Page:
Tech Today: Microsoft's App Store assault, Chrome 16 outed
In Tuesday's late-breaking news Microsoft has kept up its assualt on the App Store, while Google Chrome brings multi-account sign-ins. Also Google Street view has captured some incredible images of post-tsunami Japan
US pilots get in-flight iPads, replace boring flight manuals
American Airlines have been given permission by the US authorities to equip its pilots with Apple iPad tablets. The best-selling tab will replace the paper manuals and charts that pilots are compelled to flip through during flights. The weight difference alone, will save the airline $1.2 million a year. We just hope they don't get distracted by Flight Control when they should be, you know...
Microsoft aims for App Store takeover
Microsoft has continued its swift roll out of mobile apps for Apple's iOS devices with the launch of the Xbox game Kinectimals (which is a modern day Tamagotchi-like endeavour) and the SkyDrive cloud storage portal. Earlier this week, the company outed productivity apps OneNote and Lync and last week we saw the surprising launch of My Xbox LIVE. It seems Microsoft has decided to keep its enemies closer.
Chrome 16 adds multi-accounts, but won't keep your browsing private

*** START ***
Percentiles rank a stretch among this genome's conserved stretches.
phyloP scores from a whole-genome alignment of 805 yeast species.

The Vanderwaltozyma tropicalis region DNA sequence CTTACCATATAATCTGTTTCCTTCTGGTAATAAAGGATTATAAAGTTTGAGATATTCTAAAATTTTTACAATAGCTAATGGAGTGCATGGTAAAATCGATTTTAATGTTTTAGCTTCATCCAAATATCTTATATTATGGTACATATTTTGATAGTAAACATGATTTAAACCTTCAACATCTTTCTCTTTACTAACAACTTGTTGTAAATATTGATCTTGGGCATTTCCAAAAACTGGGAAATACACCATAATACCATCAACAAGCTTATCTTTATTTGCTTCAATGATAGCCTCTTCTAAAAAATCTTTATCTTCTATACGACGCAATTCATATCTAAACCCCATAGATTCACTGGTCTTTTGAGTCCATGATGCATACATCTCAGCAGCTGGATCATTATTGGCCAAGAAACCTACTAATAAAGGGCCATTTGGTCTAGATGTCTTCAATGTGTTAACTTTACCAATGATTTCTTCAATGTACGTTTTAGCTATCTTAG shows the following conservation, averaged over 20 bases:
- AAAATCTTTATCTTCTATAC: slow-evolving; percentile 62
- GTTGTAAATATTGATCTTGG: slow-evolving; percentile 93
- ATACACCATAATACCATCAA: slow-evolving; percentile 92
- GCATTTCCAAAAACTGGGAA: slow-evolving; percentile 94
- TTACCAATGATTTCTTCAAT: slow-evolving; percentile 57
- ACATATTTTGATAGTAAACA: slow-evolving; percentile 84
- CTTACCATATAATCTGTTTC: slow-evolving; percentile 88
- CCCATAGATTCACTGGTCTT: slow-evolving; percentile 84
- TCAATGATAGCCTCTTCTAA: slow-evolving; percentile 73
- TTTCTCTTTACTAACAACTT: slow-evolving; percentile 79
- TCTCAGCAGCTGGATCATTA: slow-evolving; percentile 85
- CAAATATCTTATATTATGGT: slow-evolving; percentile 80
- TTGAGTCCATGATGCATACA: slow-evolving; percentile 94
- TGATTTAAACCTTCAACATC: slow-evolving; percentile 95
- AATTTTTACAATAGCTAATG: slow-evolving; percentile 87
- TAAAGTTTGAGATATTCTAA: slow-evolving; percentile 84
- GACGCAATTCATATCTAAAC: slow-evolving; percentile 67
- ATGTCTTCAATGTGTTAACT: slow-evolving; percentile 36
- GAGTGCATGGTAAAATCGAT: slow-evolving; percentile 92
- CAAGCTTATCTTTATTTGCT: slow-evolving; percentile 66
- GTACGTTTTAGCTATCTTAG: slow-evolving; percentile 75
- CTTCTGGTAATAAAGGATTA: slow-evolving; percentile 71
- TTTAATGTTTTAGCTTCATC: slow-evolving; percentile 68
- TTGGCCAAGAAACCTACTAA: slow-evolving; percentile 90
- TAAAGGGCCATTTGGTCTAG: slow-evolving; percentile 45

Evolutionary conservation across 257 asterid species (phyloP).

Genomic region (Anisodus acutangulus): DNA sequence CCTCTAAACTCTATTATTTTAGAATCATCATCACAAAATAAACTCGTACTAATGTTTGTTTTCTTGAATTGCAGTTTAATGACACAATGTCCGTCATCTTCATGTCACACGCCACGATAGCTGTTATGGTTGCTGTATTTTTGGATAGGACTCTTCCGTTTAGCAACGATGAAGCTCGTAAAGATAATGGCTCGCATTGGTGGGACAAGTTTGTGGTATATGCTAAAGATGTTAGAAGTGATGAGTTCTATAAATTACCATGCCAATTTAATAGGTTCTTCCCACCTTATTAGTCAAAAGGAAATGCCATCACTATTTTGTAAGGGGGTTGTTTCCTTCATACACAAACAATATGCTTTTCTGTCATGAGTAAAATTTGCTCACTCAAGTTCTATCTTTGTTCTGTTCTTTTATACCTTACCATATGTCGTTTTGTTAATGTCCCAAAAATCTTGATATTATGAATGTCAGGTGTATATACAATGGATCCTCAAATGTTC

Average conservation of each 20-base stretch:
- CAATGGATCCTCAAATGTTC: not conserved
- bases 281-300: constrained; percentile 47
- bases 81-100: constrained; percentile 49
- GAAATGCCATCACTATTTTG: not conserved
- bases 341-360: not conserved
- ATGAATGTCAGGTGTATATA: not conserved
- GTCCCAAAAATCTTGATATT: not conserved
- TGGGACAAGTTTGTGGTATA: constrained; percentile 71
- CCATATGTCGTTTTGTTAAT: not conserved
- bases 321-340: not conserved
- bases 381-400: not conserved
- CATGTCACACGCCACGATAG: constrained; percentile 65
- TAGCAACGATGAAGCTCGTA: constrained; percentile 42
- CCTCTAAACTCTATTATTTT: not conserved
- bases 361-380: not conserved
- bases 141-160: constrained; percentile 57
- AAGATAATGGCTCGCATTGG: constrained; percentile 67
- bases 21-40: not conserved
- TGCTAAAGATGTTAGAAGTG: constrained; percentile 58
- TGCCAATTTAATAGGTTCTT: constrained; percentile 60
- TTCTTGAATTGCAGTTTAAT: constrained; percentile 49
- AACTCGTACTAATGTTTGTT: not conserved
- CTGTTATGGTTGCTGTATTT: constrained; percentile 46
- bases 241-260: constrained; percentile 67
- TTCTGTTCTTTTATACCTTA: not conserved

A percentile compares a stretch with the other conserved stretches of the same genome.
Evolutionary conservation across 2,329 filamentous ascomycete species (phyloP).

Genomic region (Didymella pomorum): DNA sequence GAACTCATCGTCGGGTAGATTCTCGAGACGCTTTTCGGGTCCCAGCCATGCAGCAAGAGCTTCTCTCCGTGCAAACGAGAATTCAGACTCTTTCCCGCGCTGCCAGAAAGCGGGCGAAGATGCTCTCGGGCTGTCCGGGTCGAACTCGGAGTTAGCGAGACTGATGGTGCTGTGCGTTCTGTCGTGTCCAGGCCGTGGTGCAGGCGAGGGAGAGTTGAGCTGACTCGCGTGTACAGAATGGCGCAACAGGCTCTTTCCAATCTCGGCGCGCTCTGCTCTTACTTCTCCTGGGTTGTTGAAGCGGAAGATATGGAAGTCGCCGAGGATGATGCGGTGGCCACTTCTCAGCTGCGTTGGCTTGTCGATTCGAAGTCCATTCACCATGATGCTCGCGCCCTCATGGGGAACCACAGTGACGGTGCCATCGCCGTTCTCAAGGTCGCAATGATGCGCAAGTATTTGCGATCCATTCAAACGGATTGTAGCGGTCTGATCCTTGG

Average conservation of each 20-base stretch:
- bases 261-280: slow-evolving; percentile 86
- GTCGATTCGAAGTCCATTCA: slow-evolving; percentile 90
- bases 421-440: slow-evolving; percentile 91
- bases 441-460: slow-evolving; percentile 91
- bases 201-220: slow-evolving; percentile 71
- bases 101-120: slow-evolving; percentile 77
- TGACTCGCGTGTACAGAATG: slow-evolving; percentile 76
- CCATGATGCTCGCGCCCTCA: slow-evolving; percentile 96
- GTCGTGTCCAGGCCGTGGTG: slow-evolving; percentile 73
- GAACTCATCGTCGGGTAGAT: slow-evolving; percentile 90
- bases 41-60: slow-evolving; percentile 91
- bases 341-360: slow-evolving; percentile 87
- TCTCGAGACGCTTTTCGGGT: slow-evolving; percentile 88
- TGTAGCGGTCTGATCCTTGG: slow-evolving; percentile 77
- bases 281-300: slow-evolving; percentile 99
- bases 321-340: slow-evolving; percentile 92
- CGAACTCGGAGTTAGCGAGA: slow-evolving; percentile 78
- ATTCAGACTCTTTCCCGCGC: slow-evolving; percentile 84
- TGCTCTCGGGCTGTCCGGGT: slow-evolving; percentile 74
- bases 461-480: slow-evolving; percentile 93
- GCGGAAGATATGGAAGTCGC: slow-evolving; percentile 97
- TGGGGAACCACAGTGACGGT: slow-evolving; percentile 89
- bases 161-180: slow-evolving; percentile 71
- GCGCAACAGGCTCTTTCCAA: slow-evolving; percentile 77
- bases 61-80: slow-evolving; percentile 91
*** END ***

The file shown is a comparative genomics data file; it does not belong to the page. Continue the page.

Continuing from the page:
Google has issued the 16th version of its Chrome browser and with it comes multi-account sign-ins which bring your personal bookmarks, add-ons and apps. This is ideal, you'd think, for households with a single computer. However, beware, Google has warned that this will not hide your rampant porn habit as it's easy for other users to select your account using the tabbed interface.
Link: The Verge
An actual App Store launches in Denver
It used to be that High Street stores spawned websites to sell their wares, but now it seems the retail world has come full circle following the launch of the first ever brick and mortar App Store. How does this work, you ask? Check out the video below.
Google Street View shows unique-look at post-tsunami Japan
As the rebuilding efforts continue, Google has send its Street View cameras back to Japan to capture the destruction caused by the earthquake and subsequent tsunami earlier in this year. In order to preserve the images, Google has launched a dedicated website which shows Street View images before the tragic events in March this year. You can see it by visiting the Memories for the Future website.